Punishing landlords with Buy-to-Let tax has left tenants out of pocket

November 16th, 2018

A TOUGH stance on taxes for private landlords has driven up rents by squeezing supply.

In April 2016, the Government added a three per cent stamp duty surcharge for private landlords. Twelve months later officials then removed tax relief on mortgage interest for higher rate taxpayers, making it a double blow for landlords.

in light of the government tax changes on Buy to Let, some landlords now see it as a less-attractive investment. As a result landlords have been either putting up rents to cover costs, moving their assets to a company or have been selling off their rental properties altogether.

This has squeezed the market and is having an adverse affect on the housing market. The Times recently reported an explosion in temporary housing that is costing taxpayers more than a billion pounds a year.

Figures by the charity Shelter also revealed that housing benefit does not cover rents in 95 per cent of the country, pushing thousands of families into homelessness.

Managing Director of Visionary Finance Hiten Ganatra believes that punishing landlords has ultimately led to tenants being out of pocket.

He said: “I warned earlier this year that the rental market would be squeezed in terms of available housing, and those which are available will become more expensive to keep as a result of the Government’s changes in 2016 and 2017.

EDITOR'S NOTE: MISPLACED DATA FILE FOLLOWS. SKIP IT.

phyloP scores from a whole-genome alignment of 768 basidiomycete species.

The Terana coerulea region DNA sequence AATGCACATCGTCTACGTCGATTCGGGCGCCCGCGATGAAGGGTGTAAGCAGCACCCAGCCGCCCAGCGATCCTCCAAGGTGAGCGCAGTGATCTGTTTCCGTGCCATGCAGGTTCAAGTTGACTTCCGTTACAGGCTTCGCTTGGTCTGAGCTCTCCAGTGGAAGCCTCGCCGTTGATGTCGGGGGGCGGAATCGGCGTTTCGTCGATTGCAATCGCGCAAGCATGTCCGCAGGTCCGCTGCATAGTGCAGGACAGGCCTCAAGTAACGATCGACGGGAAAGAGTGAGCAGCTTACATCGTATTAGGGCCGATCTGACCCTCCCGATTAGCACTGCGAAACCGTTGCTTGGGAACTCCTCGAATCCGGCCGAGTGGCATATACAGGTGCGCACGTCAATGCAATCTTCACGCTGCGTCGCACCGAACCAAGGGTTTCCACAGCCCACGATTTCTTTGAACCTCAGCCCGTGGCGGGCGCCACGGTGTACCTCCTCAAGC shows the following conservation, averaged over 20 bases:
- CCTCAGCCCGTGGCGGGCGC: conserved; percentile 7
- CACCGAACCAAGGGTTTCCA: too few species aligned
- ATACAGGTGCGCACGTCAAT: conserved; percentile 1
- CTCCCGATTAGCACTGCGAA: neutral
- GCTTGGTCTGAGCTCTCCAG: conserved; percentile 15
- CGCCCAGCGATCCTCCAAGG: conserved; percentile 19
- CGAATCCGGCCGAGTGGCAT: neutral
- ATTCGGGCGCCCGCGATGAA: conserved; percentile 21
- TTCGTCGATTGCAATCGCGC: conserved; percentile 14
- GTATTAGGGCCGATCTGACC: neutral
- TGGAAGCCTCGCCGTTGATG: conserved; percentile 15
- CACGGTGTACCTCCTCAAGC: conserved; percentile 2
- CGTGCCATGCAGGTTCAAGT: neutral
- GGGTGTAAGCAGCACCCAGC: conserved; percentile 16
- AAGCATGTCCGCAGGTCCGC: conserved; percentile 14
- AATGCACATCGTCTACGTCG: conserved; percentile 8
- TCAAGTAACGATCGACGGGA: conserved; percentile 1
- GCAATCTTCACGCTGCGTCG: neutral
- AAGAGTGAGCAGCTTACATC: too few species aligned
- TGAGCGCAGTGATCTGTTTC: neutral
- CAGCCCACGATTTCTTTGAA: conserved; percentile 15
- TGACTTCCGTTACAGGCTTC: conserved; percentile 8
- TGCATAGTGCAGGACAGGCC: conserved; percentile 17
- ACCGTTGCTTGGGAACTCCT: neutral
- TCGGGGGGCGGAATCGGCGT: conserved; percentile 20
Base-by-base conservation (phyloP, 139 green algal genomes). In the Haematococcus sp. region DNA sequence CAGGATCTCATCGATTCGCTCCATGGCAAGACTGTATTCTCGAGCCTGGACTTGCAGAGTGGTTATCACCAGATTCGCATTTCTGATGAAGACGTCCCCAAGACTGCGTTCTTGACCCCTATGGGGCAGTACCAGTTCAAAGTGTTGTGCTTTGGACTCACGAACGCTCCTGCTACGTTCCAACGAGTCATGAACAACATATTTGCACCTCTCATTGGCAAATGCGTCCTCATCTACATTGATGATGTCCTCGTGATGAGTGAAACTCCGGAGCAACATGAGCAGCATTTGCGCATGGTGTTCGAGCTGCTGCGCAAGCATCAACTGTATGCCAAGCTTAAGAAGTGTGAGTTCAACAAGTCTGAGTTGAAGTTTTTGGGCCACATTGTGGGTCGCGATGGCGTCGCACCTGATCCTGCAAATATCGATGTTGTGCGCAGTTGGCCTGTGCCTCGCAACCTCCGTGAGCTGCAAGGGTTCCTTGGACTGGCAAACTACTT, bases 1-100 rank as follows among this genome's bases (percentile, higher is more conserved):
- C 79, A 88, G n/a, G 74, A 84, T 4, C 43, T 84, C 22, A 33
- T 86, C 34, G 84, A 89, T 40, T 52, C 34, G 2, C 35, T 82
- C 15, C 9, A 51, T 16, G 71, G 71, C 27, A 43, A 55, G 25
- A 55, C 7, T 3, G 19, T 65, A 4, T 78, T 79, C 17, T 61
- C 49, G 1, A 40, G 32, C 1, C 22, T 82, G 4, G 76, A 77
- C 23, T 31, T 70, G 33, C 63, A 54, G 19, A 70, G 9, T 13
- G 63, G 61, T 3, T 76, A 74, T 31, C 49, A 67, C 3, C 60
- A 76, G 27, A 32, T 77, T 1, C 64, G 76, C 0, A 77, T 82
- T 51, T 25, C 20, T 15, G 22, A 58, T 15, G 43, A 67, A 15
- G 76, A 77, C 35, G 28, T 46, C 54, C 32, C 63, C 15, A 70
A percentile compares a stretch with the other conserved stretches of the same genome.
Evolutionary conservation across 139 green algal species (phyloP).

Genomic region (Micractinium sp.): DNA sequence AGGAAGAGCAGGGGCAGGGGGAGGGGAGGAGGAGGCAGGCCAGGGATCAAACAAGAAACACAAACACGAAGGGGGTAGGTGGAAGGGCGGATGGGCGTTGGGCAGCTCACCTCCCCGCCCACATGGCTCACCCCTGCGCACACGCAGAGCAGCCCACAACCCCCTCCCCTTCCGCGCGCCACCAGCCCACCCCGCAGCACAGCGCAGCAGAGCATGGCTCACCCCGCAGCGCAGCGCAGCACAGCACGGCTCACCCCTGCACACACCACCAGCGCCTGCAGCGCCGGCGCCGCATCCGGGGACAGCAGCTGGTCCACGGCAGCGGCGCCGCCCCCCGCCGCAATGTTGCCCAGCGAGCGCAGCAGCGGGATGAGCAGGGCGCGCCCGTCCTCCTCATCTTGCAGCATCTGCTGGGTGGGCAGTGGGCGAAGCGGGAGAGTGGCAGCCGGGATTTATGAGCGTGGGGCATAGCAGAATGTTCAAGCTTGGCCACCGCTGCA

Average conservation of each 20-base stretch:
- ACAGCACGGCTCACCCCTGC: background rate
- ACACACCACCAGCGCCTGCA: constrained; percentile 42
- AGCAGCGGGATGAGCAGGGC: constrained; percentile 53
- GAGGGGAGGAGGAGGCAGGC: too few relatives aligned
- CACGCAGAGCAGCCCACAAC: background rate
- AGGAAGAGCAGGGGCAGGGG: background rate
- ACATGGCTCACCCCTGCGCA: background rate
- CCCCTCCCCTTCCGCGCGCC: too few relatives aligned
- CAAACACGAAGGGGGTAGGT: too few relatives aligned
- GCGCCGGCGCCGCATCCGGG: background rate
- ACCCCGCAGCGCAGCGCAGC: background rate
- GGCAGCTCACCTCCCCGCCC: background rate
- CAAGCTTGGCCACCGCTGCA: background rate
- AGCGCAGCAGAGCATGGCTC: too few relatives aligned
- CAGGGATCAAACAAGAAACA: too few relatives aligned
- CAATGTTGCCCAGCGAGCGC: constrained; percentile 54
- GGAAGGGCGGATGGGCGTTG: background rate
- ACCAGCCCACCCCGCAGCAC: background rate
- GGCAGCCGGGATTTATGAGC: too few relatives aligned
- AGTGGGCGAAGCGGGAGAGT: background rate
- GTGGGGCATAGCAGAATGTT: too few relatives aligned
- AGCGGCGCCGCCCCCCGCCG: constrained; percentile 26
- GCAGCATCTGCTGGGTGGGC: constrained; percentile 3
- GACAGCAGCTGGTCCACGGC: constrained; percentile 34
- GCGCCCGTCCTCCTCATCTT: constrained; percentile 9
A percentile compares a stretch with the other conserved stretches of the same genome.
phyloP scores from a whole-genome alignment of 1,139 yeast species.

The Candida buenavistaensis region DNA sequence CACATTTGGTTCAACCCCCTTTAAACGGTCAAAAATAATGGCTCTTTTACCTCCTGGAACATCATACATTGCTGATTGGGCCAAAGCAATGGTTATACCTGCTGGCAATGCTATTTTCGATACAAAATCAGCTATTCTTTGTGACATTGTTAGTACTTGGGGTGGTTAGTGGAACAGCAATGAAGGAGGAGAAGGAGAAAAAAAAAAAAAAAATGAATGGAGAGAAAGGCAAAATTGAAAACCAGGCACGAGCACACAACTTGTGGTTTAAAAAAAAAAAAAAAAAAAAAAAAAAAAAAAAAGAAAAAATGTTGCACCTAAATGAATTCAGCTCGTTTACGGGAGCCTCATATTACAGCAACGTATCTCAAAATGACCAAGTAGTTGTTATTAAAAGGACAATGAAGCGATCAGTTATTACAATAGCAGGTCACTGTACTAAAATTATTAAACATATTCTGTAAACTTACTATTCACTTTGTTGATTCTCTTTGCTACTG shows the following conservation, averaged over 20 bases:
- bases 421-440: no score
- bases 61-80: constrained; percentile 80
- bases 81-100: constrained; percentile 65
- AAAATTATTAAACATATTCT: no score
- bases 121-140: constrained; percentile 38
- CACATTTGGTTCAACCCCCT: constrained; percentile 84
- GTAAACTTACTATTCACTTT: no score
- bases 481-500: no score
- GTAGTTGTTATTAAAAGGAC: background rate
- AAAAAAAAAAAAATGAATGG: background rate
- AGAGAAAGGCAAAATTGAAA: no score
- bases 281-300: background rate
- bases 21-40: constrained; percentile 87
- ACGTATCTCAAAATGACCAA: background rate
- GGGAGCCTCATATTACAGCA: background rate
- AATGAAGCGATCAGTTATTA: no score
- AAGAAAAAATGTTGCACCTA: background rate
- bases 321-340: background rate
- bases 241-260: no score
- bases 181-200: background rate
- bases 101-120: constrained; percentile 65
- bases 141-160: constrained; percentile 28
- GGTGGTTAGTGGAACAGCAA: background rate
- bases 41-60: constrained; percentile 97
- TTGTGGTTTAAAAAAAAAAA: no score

“The Buy to Let boom that has consumed the country for several decades has ended abruptly, and as expected tenants seem to be the big losers as they face trying to secure rental properties in an ever-decreasing market pool and paying higher rents too when they do find somewhere.”

“Interest rate rises could see the problem escalate further. There may be a need for the Government to stop taking from landlords, who often make very small profit margins, and offer a little back.”

Key facts:

  • Housing benefit remains the same as 2011 rent levels and has been frozen since 2016.
  • Rents have risen by an average of 16 per cent since 2011.
  • A total of 79,880 people were placed in temporary accommodation – including 123,130 children – last year.